Newspaper Page Text
w^j^^^^^ ^^uSt^y '&&*>%$*?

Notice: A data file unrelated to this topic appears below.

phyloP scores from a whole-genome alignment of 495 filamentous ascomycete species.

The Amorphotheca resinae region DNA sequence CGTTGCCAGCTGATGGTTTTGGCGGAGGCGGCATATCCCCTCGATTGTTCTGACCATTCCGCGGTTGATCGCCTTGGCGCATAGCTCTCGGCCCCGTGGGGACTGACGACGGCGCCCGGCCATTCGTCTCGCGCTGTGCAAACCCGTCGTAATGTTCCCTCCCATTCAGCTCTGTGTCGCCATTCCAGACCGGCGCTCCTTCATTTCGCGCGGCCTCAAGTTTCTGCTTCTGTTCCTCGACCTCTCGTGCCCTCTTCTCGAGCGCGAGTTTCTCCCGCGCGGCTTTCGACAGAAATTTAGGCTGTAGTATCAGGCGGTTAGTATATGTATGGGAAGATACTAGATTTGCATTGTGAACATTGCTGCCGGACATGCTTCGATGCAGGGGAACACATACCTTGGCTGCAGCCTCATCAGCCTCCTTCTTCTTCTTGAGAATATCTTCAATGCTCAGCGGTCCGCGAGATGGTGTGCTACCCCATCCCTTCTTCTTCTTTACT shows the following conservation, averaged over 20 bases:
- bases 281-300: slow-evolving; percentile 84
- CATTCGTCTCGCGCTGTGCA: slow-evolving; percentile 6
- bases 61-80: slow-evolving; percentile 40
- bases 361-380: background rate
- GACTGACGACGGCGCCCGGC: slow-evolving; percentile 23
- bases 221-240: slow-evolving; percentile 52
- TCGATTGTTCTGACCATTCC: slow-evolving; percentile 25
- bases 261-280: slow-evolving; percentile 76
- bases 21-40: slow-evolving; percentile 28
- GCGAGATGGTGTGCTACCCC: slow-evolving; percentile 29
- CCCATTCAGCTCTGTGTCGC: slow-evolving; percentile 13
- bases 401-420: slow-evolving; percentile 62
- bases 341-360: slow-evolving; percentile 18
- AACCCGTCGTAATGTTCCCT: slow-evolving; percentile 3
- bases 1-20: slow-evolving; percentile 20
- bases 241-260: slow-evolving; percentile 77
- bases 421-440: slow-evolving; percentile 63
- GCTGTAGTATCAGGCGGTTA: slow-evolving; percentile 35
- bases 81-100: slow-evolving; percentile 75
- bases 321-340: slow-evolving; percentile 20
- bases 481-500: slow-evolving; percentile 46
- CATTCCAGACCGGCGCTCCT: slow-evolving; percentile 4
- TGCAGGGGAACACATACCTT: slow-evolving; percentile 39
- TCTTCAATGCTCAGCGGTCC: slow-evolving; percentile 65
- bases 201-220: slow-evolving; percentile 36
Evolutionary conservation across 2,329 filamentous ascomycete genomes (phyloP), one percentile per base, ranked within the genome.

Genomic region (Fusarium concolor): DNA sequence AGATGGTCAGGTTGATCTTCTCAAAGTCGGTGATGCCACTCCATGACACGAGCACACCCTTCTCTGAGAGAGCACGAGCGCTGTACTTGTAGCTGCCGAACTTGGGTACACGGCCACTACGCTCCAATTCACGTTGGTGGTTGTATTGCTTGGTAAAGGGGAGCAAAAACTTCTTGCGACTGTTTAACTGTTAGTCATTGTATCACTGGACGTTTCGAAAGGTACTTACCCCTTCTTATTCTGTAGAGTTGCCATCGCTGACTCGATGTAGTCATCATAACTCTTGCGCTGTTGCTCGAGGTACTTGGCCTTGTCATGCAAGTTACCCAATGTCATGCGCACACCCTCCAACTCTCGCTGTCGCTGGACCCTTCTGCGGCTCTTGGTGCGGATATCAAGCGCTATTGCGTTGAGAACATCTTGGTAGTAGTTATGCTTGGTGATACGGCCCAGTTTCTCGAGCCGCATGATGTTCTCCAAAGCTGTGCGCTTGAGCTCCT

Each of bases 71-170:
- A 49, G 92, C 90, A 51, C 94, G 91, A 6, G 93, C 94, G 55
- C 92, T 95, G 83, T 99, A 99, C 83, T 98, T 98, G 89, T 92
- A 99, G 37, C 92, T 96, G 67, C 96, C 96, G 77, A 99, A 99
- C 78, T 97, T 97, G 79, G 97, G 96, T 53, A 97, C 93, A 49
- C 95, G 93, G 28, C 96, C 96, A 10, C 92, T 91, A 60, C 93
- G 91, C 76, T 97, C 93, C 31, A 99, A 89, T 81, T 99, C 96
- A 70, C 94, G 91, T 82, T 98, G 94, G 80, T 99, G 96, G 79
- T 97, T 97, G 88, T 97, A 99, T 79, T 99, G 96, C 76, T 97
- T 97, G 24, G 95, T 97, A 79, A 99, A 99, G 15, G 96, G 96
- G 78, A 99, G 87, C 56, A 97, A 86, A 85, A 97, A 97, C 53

PAGE TWO VISIT TO NORTHERN i BELTRAMI COUNTY IS i ENJOYED BY BOOSTERS In an effort to give to the reading public just what happened on the boosters' trip to the Grygla country, Baudette, Waskish and Kelliher, it is cover every minute country is like, what the settlers are like, what the ditches are like and i-- what the roads are like. What people in the south end want to know is whether the ditches are draining the land, whether the roads can be travelled over and whether the settlers are contented and satis fied. The settlers are much interested in knowing when a railroad will be put through their community, when more ditches will be dug, when roads will be completed and connected up and just how far the co-operation of the southern Beltrami county residents will extend. It was evident that the northern neighbors were glad to see the dele gation tsom the south end and it was also evident that the boosters were glad to mix and mingle with the north-enders. After leaving Bemidji, the first stop was made at Red Lake River, just where it leaves the big lake and where Superintendent Cross of the agency has had a splendid new bridge constructed. Here the boosters lunched and were photographed by the official photographer, Louis Lar son. Louis had them "look pleasant" from the new bridge and then he pushed the button. Reach Grygla Country The cars then headed for the much heard of Grygla country, but before reaching this veritable paradise they were guided by William Everts over some genuine "corduroy" roads. Bill just wanted to see how the drivers would enjoy it, and thought that if any were to be eliminated, the time to do it was right then and there. But every driver was right on the job and put his car through without. The women of that community pre-! pared a fine dinner, after which have got to get busy and correct speakers from among the visitors, as. them well as from the local community,' were heard. E. E. McDonald presided at the meeting and introduced the speakers. He gave a short and interesting talk on the purpose of the trip and com plimented the settlers upon their spirit and development work. Judge C. W. Stanton was the first speaker introduced. He said: "I have heard so much about the Grygla coun try and have had something to do with authorizing the construction of ditches here, that I have longed for years to come up here. "Just what your opinion is with re gard to the work thus far done I am not familiar, but 1 brought with me a "body guard" of sixty men, because I did not know what I might en counter. I have come also to learn cuuiitc* International Falls spoke on behalf of if I have acted wisely in my decisions. Amendment No. 1. After his talk he "You need more ditches. The out- r SIDE LINE EXPRESSIONS BY DITCH FARMERS The following expressions were noted in conversing with actual set noted in conversing wii.n aciuoi tJerS an ar pubiished som th wh gom 0 Monday morning, August 23, t Thursday night, August 26, but toj leave with them an idea of what the iroa to show why armer are pleased and ar dissatisfied with the rditchess thu fa i j. J.: t TV Pinnaar .._. _.. not. the intention of- The Pioneer tr.n cover every minute of time from constructed!.- "Theo are no good AH they did in some places was to make 1 they some places was UWBS ds, and darn poor ones at that. 0 W hav pai(j ditches we never rud on. Something has to be done mighty quick.a ha an o road a mishap. This was where Andy structed. We have a good start and Johnson joined the bunch and lead something to look forward to. We the way around the route. I need more of them and bigger ones. The new and prosperous village of I Four Towns was reached shortly after I "I am paying ditch taxes and not i 12 o'clock. This enterprising village getting one cent's worth of benefit, is but three years old and lies right It's a joke. The ditch ends near my in the heart of the ditch drained area, place and is full of water. It won't where land is easily cleared and run off, because the hill is in the where farmers are developing real way." farms. There is a splendid co-operative "The ditch taxes are getting pretty creamery here doing a fine business strong for me and if they dig any and being operated by the efficient more of them I might as well give up, butter maker, I. L. Hanson. The for all the good they do me." store is owned and operated by J. Olson and enjoys a splendid patron age from the surrounding territory rabbitgot couldn't "The ditches are a mighty good thing, but we have got to have more of them, if we expect to develop the land." "When it comes right down to it, we are all in favor 'of the ditch projects, but we ought to have real ditches. The ones we have don't do the business." o "If they let the plan of ditches as we had them planned, it would have done some good, but as it is nobody is satisfied. The only thing to do is to build them- over again and in dif-1 ferent places." "No use trying, you can't makef water run up hill. Some of the ditches vere built to slope 'uphill,' but the water doesn't carry a pump along." "It's a cinch that this country is no good at all without ditches, but they must quit experimenting and do some sensible constructing. The, outlets are too small and you can't -raising make them do the business unless they are made bigger." "In dry summers great crops can be raised. We always could, but what we want is something certain, rain or shine." "The whole system is punk. They should have been built on the quarter lines and then they would have been of some use. As it is they'll never do." "Why, I'd leave this country in a minute, if the ditches were not con- "Too many mistakes have been made in -building the ditches. That's why we settlers are grumbling. They "I would be willing to pay twice the tax, yes, three times more, if they would make adequate outlets and dig more ditches. They are a great thing." "If it would do any good I'd keep on kicking, but nothing has been gained this far. Suppose if we all get together and kick we'd get soma where." This year the crops are fine and if I c.ould count on not being flooded I would put more under cultivation." Good Road* Endorsed. Representative F. J. McPartlin of (took lets should be made larger so that imously. adequate drainage facilities may be "The women are going to vote next provided. The ditch taxes thus far November," said Mr. McPartlin, "and are being paid promptly, which indi- they are going to carry Amendment cates that the property improved was No. 1. The Babcock plan means for worth while. The roads alone, which, Northern Minnesota that we will get have been constructed by the digging' millions of dollars of hard surfaced of these ditches are worth more than road for nothing. It means that the, the cost of the entire project. main trunk lines in Beltrami county "The development of good roads will be taken over, built and forever and ample drainage will bring to this maintained by the state. Laterals community hundreds of visitors an- and feeders will get all the money nually, which will mean the bringing of hundreds of new settlers." To Fix Road*. Mr. McDonald, before introducing the next speaker assured his audience that the roads on the reservation would receive attention, because he intended to take Congressman Harold Knutson over the same route of cor duroy and the shaking up he would receive would without doubt inspire him to ask for several hundred thou sand dollars from congress for this nurpose. Andrew Erickson from Four Towns was next called upon. He saidt "Some of the ditches are just as deep at the beginning as at the outlet. The culverts are too small and when the rain comes the ditches get full and the water can't get through the cul vfirts* "We had a big project outlined, but it was overruled and the present sys tem put iri. We must have more outlet OT the land will be flooded." T. J. LUlevold Talk*. "I would be glad to pay three times the ditch tax if bigger ditches were DuilV' said Mr. Lillevold. "Last year I had 160 acres of fine crops and in July 155 of them were under water. a rising vote and it carired unan- now being used on the main highways from the county funds. "The plan will actually reduce the taxes. Beltrami county used about $110,000 on roads. You can cut down your taxes two or three "mills and still have five times as much to spend on laterals as you now spend, if you will vote and adopt Amendment No. 1." Want* a Railroad. E. A. Evans made a hit with the crowd with his straight from the shoulder jabs when he said: "The ditches we have were built like skin ning an animal the wrong way. We have just as many floods today as we did before the ditches were put in, because the outlet is too small. "A year ago last Fourth of July we needed row boats to get around. The ditches were filled with water and so was the land adjoining, because of an inadequate outlet. "You members of the drainage and conservancy hoard, I beg of you to see what is done in the future is properly done. The present system is no good at all. There is not a man in Steenerson township who would not be glad to pay dollar for dollar in good ditch construction. They THE BEMIDJI DAILY PIONEER GRYGLAAND THENORTH COUNTRY would not complain if they got value received. "I am willing to shut my eyes to the past and present arid look to the future if proper construction is par sued and present mistakes corrected. "I hope to live to see a railroai built through this great farming country. _, "There is no better soil on Gods green footstool. than we have here and a railroad will let the people know that there is such a country. 1 am glad to see the county agent here on this visit. We never knew there was such a person. "We want your moral support ?nd co-operation, not your money. What we need here is a "revolution" or something of the kind to make our wants known, and I hope that action will begin at once to start organizing active farmers' clubs. "Good roads, a railroad and ditches with big enough outlets is what this country needs. If you don believe it come again after"we have, had a rain for three or four days.", Selvig Talk*. Chairman McDonald then called1 upon C. G. Selvig, superintendent of the Experimental Station at Crook ston and president of the drainage and conservancy board. Mr. Selvig paid a great tribute to the women of the new localities and stated that their part in the development of the country was to be admired. i He said that no action would be! taken by the board until expert ad-, vise and a full investigation was made regarding the needs of ditch reconstruction and that the work would be rushed with cautious haste, He advised the farmers to get pure bred cows and sires and.enlarge their, creamery for the purpose of market-, ing more butter. "Let the grain go until you get a railroad," suggested Mr. Selvig. .Torrance Make* Hit. Mr. McDonald next called upon Graham M. Torrance and invited him to tell why the road was iii such poor condition. Without the least hesita tion Mr. Torrance proceeded to ex plain the situation. "The road is in such poor condi- tion," said Mr. Torrance, "because I did not know before that there was such a thing as a road there. "I have been your county attorney for a number of years and this is the first time I have visited you. Not because of my own choosing but be cause the federal government waited until now to build a bridge across the outlet. 'The speakers have told you why we came, but they somehow or other failed to state the real reason. We came in order to get acquainted. The people in Bemidji know that if they hope to grow more prosperous their neighbors must prosper. "You~ know after all there is no difference between us. We are all alike. We imagine that you people up here may have had^grievances and that your love for us had somewhat waned. But now that we are here and have dined with you and rubbed elbows with you, it is evident that we are no better than those of you who Lve here. "In our hearts we hold you in the highest esteem and want you to be lieve in us. Believe that we have come to learn of your needs and to help you in every possible way. You have made us feel most welcome and we're going to come again, and that real soon." Predict* $100 Acre Land. Judge Grindland, who was the next speaker, paid a high tribute to the pioneer settlers who laid the founda tion for this new settlement. "I want to encourage you to stay on the farm," said the judge. "Mistakes have been made in ditch construc tion and more mistakes will be made, but we know they will be remedied. "In the very near future you will have $100 an acre land up here, and you should keep on making improve ments. I am more interested in the i upkeep of the present ditch system than in the construction of new projects. We should have some law passed to provide looking after and maintaining the ditches." After the program and picnic at Four Towns the boosters proceeded to Grygla. Every man had a longing desire to see this much talked of, much advertised and prosperous farming "paradise" known as the Grygla country, and were a bit curi ous to_see the city of that name. The party arived there in time for a six o'clock dinner ,and it was a good one. Real spring chicken and all that goes with it and fine fresh strawberries and cream. The program in the evening held THE MILES COVERED TO AND FROM BAUDETTE C. L. Isted kept an accurate record of the miles covered and the distances between the vari ous points of interest on the entire trip. From Bemidji Miles To Red Lake Outlet 54 To Four Towns 81 To Grygla 98 To Schilling 125 To Baudette 191 From Baudette To A. A. Andrews farm 86 To Waskish 40 To Kelliher 1 To Bemidji 112 Total mile* traveled S08 "SIDE LIGHTS" OF MERRIMENT ON BOOST- ERS' TRIP LAST WEEK The quartette which rendered the two selections, "Alfalfa Hay" and "In the Land Where Clover is a Weed,", will be booked with some well known vaudeville show in the near future, i o The address on "Hay Wire" by one of our boosters will long be re membered as a master piece, both from delivery viewpoint and the lan guage used. "Arretted" on High Sea*. Judge Grindland, J. Johnson, R. Given and J. .Elwell were placed under "arrest" on high seas for board ing the wrong steamer in Canadian waters. The "captain" of the ship threatened to put them to sea in a row boat, but after some persuasion on the part of Judge W. Stanton he consented to give them a hearing and trial. E. E. McDonald appeared for the defendants and succeeded in proving h:s clients' innocent of crime upon high seas. The trial was a mock affair and afforded considerable amusement for the crowd in as much as the defend ants took the matter seriously. o When it conies to looking after cars on the road. "Ole" Ongstad is a past master at this art. "No delays on the road," vas Ole's slogan, and he surely made good. When Judge Harris'"car became disabled Ole just tied it on behind his new Dodge and towed it over the worst kind of roads for twenty miles. He went down steep banks, up steep grades, through muskeg and sand and over hanging bridges, and never faltered. He was on the job all the time and the two mechanics who assisted him were the best hustlers who ever tackled a re pair job of any kind. o The "Red" ticket boys got just as much for their money as the "Blue" ticket boys, only the variety was not so great. The judgment of the committee in charge with regard to certain mem bers of the party was objected to quite strenuously, when it came to sorting the "sheep" from the "goats." One individual declared that this was the second time he was taken for a preacher, the other time being at a funeral. There was a noticeable difference in riding on a boat and in a car over the ditch roads. The boat rid ing was not so rough, but the "skid ding" effect was the same with some. As a "songster," Mr. Cutting easily carried off the honors, and as hosts the two "Bills" from Baudette were real "greenbanks." The farmers at Four Towns know what they want and know how to *ask for it, so that it will not be mis understood. Straight from the shoul der and to the point, was their favor ite method. The hotel at Grygla sure put up a fine chicken dinner at a price long to be remembered. The boys are still wondering how it could be done. o Some of the boosters have learned that a bottle of "Near Beer" is better than one far away. Ginger ale "highballs" made with real ginger ale are not hard to take before or after meals. "Mulligan" is a good dish, when you can get plenty of it, and the boys were not disappointed in this respect. Hard surfaced roads are rotten, when intermingled with soft spots. The roads near Kelliher and in a large portion of William Lennon's district are fine, and the voters will not make a mistake to re-elect him this fall. He can show more results than any other commissioner and the people have but to drive through the county to find this out* at the Woodman hall was presided i over by Editor Mussey. The speakers included Judge C. W.' Stanton, E. CT Lonergan, F. J. Mc Partlin, C. G. Selvig, and a solo by M. C. Cutting. The hall was packed to its doors and a goodly number of Gryglaites were on hand. In the hall was arranged a fine agricultural exhibit. After spending the night in this village the" boosters got a six o'clock start for the north, with Baudette as their goal. About 9:30 they reach ed the popular settlement of Schill ing, where much to their surprise the good people of this village served one of the most enjoyable spreads of the entire trip. W. G. Schilling, postmaster and merchant, was on the job the minute the first car stopped. The women served home-made cake and it seemed as if there was no end to the supply. Just how many pieces each man ate no record was kept, but they left well filled and entirely satisfied. Dahl's camp on the banks of the Rapid River was reached after one of the toughest road problems on the trip. Our good host, Mr. Dahl, served a dinner to the boosters which would do credit to the Markham hotel. The party arrived in Baudette about 7 o'clock Tuesday evening. I Wednesday* they were the guests of -4- Baudette and Spooner business men and were taken by steam boat up the Rainy River onto Lake of the Woods. This trip will long be remembered as a rare treat, especially by those who were obliged to ride in the Clipper, alias the Blue Boat, alias the Oasis. The Ginger, alias the Red Boat, alias the Sahara, carried the select crowd, but followed a course where the moisture was less dense than its rival, the Clipper. The boats left for Village Island, where a mulligan dinner was served and where the guests enjoyed a plunge in the waters of the Lake of Woods. The party returned to Bau dette about six o'clock in the even ing, after which a trip into the coun try was taken and where some of the finest farm land on earth was seen. Crops of clover, grains and hay were in abundance. At 6:30 Thursday morning the six teen cars left for home, arriving at A. A. Andrews' farm at noon. Sev eral hours were spent there looking over Mr. Andrews' fine farm and see ing demonstrated the possibilities of developed peat lands. On this farm the finest crops of strawberries, hemp, pepper mint, bar ley, onions, rye, peas and other crops were seen. The sight amazed the visitors, who little dreamed that it was possible to produce in such abun dance the variety shown by Mr. Andrews. Waskish was reached about 2:30, where several farmer clubs were cele brating a picnic. The visitors were royally recevied and splendidly enter tanied. A fine program was provided, which was followed by dancing and music in the evening. The gathering was addressed by Judge C. W. Stanton and J: F. Mc Partlin, who covered the same sub jects as at the previous gatherings. Mr. E. E. McDonald again presided and gave some of the local settlers an opportunity to be heard. H. L. Bowen advocated that Red Lake be lowered so that the water in the ditches would not back up and drown out the crops and settlers. P. M. Sorley made a brief report on the condition of the Tamarac river and predicted that locality to be the best in the county within a few years. Christ Esplee of Shotley, when called upon had this to say: "A good deal of drainage has done just as much harm as good, because the Tamarac river cannot handle all the ditch waters. This evil must be re medied. The floods do a great deal of harm. Red Lake must be lowered if we want to get away from the. floods. The work should be done at once and each should be made to pay according to benefits received." County Agent D. C. livorcek gave a splendid talk" to the farmers. He advocated community organizations and expressed confidence that with united efforts that country would de velop into a prosperous settlement. "Your fundamental problem," said Mr. Dvorcek, "is the drainage prob lem and in order to get the best re sults, present your difficulties to the conservancy and drainage board. M. W. Deputy, president of the Bemidji Normal school, delivered an interesting address, inviting settlers to send their children to the Bemidji school. He outlined the work being done and predicted a great future for the school and the country. Peter Hogeland was the next speak er who said: "I am always suspicious and looking for a *nigger' in the fence. I am glad there are no poli tics in evidence on this trip. We have been saying some nasty things about the ditches for the past seven years and I may some right now. "Families have had to move out because the floods drove them out. The Tamarac river is not big enough to carry the ditch waters when it rains. I suggest that ditches be run west and south so that some of the water will be-turned into other rivers. "I hope they will rush things and save the settlers along the Tamarac river. I don't want them^to tax us any more either, because" we have paid enough taxes and never got any thing OT them." The party left for Bemidji about six o'clock and reached home about nine. All were satisfied with the trip, but few expressed a desire to make it again the next day. BAGIEY .Misses Mabel and Josephine Nelson left Saturday for Fargo, N. D., from there they will leave for their schools, where they will teach the coming fall term. Mrs. Hulda Bailey and son, Jerry, of Brainerd, spent the week here vis iting friends. Miss Ethel Noyes of Shevlin spent Saturday here. A large number of the Bagley peo ple attended the funeral of Arne Rank of Shevlin Saturday. Chester Bugge returned home from Kenyon, where he has been employed Misses Alice and Inez Peterson and Alice Melby motored to Bemidji Tuesday. Frank Moritz deft for Bemidji aft er spending the past two months. Mr. and Mrs. Harold Grove left for Circle, Mont., where they will make their future home. Mr. and Mrs. Jacob Sannon left for Bemidji, where they will make their future home. Mr. Solberg and son, Eddie, return ed home from Eagle Bend, where they have been visiting. SIvert Lee received word that his father-in-law, Tom Olson, passed WEDNESDAY EVENING, SEPTEMBER 1, 1929 away at jiemer Monday. Mr. Olson was formerly of Bagley. Miss Anna Olson returned home from Clearbrook, after spending a week with her sister, Mrs. Frank Tunberg. Gordon Noyes of Shevlin, w^as a Bagley visitor Saturday. Mrs. Jean Hobart and Harold Hum bert attended the Sunday school con vention held at the Congregational church Sunday. Mr. and Mrs. Ward Nichols, Mr. and .rs. Arney and Mr. and Forrest of Clearbrook attended the convention at the Congregational church Sunday. Miss Eva Bergland of Clearbrook, is visiting at the home of Mr. and* Mrs Hans Degerness Bill Kaiser left for Bemidji Mon day. Frank Deneen left today for his home in Alexandria, where he will visit. Miss Alice Deigel of Elko visited here Saturday. TURTLE LAKE *_* Miss Dagney and Myrtle Christen son of Nymore are visiting at the Jens Nielson home. John Peterson, who nas neon vis iting relatives in North Dakota re turned home Thursday. Mrs. J. H. Locks called on Mrs. O: W. Olsen (Monday. Miss Mildred Dickinson expects to leave Monday for Minneapolis where she will do her fall shopping, (before leaving for Worthington, whereAS will attend high school. Mr. and Mrs. Jens Nielson and daughter, Miss Mettie, and the Misses Dagny and Myrtle Christenson were Sunday visitors at the M. W. Butler home. Blanche Fournir visited at the A. P. Reeve nome Sunday. Mrs. Henry Brown, Mrs. iPeter Larkin, iMiss Wynn and Guy Simp kins autoed thru our town Thurs day. IMiss Jennie Lawrence visited Mrs. O. W. Olsen Friday. Mr. and Mrs. Byron Wentworth and sons Philip and Ernest, autoed to the O. iW. Olson home Wednesday evening, "rather late." Didn't think "By." would ever run out of gas but it seems he did. Clinton Skinner, who has been as sisting M. W. Butler thru haying, left for his home in Jones township Wed nesday. William Olsen transacted business in Turtle River Tuesday. Mrs. Samuel Deal visited Mrs. O. W. Olsen Tuesday. SPUR Chas. Lang of Bemidji is in town looking after the cutting of his oats on the Ritchie farm Mrs. Wm. Gerlinger is the owner of two finely bred Guernsey bulls, one a pure bred fror imported stock from G. -P. Grouts Guernsey stock farm at Nickeson, iMinn. J. Souder has gone to Wisconsin on a business trip. David Carnegie is the owner of the first Holstein cow in this section. The Spur school board has engaged three very competent teachers for the coming year. CLEARBROOK The splendid rain Sunday helped the clover fields and fall pastures. It made things look greener and every body feel better. Peter M. Skog, in the town of Ed dy, last week threshed his winter wheat which /yielded 24 bushels to the acre. The stork presented the home of Mr. and Mrs. S. C. Sheets and Mr. and Mrs. Edward Rierbaum with a 2 bouncing baby daughter each. On the farm of L. Jensen just north/ of the Clearbrook village limits was threshed- a large field of oats which yielded 70 bushels to the acre. Such crops speak volumes for the agricul tural lands adjoining' Clearbrook and vicinity. Walter W. Nelson, who represents the Willys-Knight electric lighting plants sold one to Ole A. Engebret son of Leon township this week. The Rosen rye has demonstrated its value as a 'big crop producer in this section. Reports as high as 40 bushels to the acre have been receiv ed. The big Clearwater County fair will ue held at Bagley, on September 23, 24 and 25. Get your display ready and plan on taking at least a two days vacation. Chairman Sam Hunt, one of the county dads in Red Lake county, ac companied by Mr. Henning, E. G. Buse, Mr. Healy and District Engi neer Palmer called on business men at Gonvick, Clearbrook and Bagley last week to ascertain the reasons why the Jefferson Highway from Bag ley to Red Lake Falls did not receive its quota of the traffic to which it was entitled. A delegation of busi ness men from here accompanied the Red Lake Falls boys to Bagley where a joint business meeting was held, much to the benefit of all concerned. Vast improvements are being made' on the Jefferson Highway ibetween Bagley and Clearbrook, which has placed the condition of the J. H. bv tween the two points on par withV the average condition of the highway in the state. At present a crew" is busy graveling the highway, while other sections are being prepared for heavy grading and surfacing. The Red Lake Falls boosters were more than pleased with the splendid condi tion of the J. H. between Red Lake Falls and Bagley. The big game of base ball between Gonvick and Clearhrook last Sunday was declared off for the time being: because of rain.